Xenoform by Mike Berry (book review).

March 5, 2015 | By | Reply More

This is a tale from our dark and dismal future where body modifications (bodymods) are all the rage. The general folk just have cosmetic ones such as the character in the opening chapter who has a pair of parrot wings. Others have mods to assist in their chosen career such as military, police and, of course, criminals. Legal bodymods are expensive which has given rise to the illegal bodymod market where prices are lower, but the risks are higher. As a by-product of this there is also an opening for Harvesters, people (criminals) who harvest other people so that they can sell on their bodymods presumably in the second hand market.

Xenoform

Another type of bodymod is to facilitate direct neural connections to the Internet and is known as DNI. This has become so prevalent that unmodified people are referred to as ‘meatheads’ and are considered a dying breed. Of course, you could still be a meathead and have other bodymods as indeed does Whistler, the leader of the band of Harvesters who are introduced to in Chapter 1. She has grey skin inscribed with blue lines, not to mention talons and rather sharp pointy teeth that can inject venom. These are extensive and expensive bodymods but, with no DNI, she’s a meathead. Other members of the team have varying degrees of bodymods, including DNI.

In chapter 2, we meet Debian who, as a computer hacker, has taken the neural connection to the Internet to a much higher level. It has come to be a central part of his very existence, although he doesn’t have any of the cosmetic bodymods that seem to be the fashion. Debian is a hacker for hire to anyone who is willing to pay although he has been taking contracts from the same organisation for a couple of years now. His usual contact has been replaced and the new guy gives him quite a lucrative assignment which should be relatively easy for Debian.

While there doesn’t seem to be much commonality between the Harvesters and Debian, apart from them being criminals obviously, their paths start to converge when things start to go wrong. Firstly, the Harvesters are told their last two collections were contaminated with a new and unknown organ and therefore unsellable. Secondly, while undertaking the hacking assignment Debian encounters an entity hidden in the target network that unleashes a ferocious attack on his software programs. Having overcome Debian’s aggressive and defensive programs, it then targets his neural connection only being thwarted when Debian manages to physically break the connection. All of the above has happened in the first few chapters so I’m not providing any spoilers here.

While I enjoyed the book and it has some very good ideas, it’s not without its flaws. There are at least a couple of chapters which are nothing to do with the central characters and just serve to detail the degradation of the city. These aren’t required and the space would have been better taken up developing the story of the Harvesting team members and Debian. Another weak area is the visualisation of the computer networks and Debian’s actions within the network. It’s presented as another world with its own landscape and inhabitants. I’ve been involved with computers all my adult life and information security for quite a bit, too. While I can see that the visualisation is a neat method to put difficult and complex concepts into an easy to understand format but it just doesn’t work like that.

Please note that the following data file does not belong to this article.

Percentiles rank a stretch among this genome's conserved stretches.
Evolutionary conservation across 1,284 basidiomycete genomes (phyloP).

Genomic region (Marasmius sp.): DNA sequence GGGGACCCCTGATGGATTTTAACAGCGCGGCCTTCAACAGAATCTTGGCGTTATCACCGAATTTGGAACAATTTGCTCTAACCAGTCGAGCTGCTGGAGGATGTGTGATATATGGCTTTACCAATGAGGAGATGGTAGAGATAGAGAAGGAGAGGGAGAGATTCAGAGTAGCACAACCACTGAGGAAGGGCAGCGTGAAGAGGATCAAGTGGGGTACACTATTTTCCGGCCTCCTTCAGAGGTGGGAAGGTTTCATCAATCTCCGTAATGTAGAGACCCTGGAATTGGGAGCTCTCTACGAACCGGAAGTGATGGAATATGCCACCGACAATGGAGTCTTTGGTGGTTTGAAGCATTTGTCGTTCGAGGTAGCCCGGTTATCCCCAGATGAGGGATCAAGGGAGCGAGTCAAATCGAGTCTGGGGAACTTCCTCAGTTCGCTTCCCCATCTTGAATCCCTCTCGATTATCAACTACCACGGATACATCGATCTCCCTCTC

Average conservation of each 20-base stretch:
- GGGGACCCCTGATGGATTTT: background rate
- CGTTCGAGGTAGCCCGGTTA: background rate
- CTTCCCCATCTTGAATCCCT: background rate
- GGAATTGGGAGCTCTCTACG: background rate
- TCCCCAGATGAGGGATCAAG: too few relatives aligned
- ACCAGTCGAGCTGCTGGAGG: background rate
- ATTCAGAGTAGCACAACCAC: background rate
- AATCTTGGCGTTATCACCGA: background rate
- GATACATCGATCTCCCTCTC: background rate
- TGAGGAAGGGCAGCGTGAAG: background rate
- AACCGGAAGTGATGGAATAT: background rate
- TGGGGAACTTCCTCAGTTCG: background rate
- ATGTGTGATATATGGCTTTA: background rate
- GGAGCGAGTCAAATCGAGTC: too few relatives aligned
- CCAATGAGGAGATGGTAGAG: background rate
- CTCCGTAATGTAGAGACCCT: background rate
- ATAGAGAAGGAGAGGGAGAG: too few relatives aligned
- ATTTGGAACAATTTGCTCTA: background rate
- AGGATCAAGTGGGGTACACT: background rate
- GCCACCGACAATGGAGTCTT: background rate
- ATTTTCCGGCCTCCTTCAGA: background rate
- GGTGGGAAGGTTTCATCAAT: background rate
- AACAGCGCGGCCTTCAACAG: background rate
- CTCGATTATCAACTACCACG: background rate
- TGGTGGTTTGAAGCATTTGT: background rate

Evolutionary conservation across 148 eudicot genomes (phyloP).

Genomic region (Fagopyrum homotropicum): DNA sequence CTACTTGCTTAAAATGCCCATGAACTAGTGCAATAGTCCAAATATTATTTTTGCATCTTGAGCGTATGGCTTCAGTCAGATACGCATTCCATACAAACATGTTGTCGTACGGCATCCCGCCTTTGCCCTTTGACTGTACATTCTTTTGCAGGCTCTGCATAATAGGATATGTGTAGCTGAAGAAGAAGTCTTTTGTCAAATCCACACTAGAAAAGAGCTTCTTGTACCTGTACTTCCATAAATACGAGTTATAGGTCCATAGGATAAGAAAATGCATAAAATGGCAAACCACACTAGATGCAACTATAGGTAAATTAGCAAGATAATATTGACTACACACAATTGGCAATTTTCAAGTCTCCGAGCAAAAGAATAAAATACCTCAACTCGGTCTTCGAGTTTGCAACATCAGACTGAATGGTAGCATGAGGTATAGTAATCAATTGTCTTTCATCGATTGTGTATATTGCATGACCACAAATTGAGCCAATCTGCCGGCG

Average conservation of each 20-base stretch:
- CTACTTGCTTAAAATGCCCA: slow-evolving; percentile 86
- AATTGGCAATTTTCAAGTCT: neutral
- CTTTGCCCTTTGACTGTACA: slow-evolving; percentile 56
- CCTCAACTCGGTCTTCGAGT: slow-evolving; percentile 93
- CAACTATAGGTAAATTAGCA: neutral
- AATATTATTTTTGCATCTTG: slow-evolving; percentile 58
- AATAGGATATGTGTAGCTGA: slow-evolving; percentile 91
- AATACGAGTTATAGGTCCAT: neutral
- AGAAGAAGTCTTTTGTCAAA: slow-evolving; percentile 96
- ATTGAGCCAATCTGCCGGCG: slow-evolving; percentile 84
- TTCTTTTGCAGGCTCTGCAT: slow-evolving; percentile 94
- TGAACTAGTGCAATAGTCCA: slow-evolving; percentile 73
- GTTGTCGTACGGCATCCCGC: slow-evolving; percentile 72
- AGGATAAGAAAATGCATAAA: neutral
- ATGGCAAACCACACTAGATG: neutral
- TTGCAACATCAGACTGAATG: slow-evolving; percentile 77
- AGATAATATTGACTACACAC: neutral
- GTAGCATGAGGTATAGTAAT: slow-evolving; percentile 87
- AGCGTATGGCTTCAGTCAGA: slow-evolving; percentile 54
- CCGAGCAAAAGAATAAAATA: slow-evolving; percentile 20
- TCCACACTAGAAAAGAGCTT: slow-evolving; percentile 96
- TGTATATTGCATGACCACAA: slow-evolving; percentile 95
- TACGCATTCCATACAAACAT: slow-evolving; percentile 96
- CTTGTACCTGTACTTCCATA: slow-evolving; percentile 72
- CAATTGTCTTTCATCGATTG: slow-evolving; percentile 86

Mike Berry paints a rather desolate picture of the future where criminal activity is tolerated and the police forces have fragmented and are now simply a variety of commercial organisations. The book ends well in that it reaches a logical point but you will be wondering what happens next. There is ample scope for a follow on novel and I do hope Mike Berry revisits this topic as I’d like to see what happens. This must be a reflection of the fact that Xenoform is an engaging read.

Andy Whitaker

March 2015

(pub: CreateSpace Independent Publishing Platform. 348 ebook/paperback. Price: paperback: £ 9.99 (UK), Kindle edition £ 2.32 (UK). Paperback ISBN: 978-1-46634-399-3. Kindle ASIN: B005GXLKGO)

check out website: www.xenoformat.com/

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Category: Books, MEDIA, Scifi

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About the Author ()

I live in deepest darkest Essex where I enjoy photography, real ales, walking my dog, cooking and a really good book. I own an e-book reader which goes with me everywhere but still enjoy the traditional paper based varieties. My oriental studies have earned me a black belt in Suduko and I'm considered a master in deadly Bonsai (there are very few survivors).

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